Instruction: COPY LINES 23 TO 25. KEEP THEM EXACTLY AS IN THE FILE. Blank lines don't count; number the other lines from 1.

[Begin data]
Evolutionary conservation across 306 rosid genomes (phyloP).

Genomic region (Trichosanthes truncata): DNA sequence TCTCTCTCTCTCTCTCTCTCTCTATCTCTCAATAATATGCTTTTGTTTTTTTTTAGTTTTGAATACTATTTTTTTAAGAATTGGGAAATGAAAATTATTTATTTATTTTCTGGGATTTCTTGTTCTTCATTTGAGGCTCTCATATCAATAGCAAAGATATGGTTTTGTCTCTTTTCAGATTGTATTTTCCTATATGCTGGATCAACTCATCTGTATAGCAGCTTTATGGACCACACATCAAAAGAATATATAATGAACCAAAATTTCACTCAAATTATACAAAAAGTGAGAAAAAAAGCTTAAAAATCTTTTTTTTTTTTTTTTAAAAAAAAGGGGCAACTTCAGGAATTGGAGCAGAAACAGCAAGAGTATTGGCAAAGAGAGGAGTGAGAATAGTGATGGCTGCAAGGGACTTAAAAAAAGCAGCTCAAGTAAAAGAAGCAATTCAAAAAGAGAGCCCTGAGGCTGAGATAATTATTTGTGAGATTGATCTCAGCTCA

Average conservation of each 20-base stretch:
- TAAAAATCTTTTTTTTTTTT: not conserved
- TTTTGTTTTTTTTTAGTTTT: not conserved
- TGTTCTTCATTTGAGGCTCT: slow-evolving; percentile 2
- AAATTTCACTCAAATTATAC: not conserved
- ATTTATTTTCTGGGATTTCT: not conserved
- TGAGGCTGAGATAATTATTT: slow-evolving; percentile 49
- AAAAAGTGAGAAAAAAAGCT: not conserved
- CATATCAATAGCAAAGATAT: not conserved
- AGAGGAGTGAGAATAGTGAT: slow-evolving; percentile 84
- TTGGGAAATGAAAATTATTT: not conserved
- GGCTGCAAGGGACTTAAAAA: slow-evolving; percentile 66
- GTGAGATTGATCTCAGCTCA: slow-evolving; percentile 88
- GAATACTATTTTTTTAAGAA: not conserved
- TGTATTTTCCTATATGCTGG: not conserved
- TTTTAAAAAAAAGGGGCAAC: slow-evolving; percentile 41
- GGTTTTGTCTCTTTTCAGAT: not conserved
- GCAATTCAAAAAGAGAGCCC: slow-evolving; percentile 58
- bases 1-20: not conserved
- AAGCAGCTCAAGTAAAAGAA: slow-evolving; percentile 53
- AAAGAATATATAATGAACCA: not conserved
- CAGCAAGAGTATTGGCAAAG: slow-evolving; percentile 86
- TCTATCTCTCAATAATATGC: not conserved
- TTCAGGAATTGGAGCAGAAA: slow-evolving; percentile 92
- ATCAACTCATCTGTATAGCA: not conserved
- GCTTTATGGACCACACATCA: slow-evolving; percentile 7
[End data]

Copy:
- AAAGAATATATAATGAACCA: not conserved
- CAGCAAGAGTATTGGCAAAG: slow-evolving; percentile 86
- TCTATCTCTCAATAATATGC: not conserved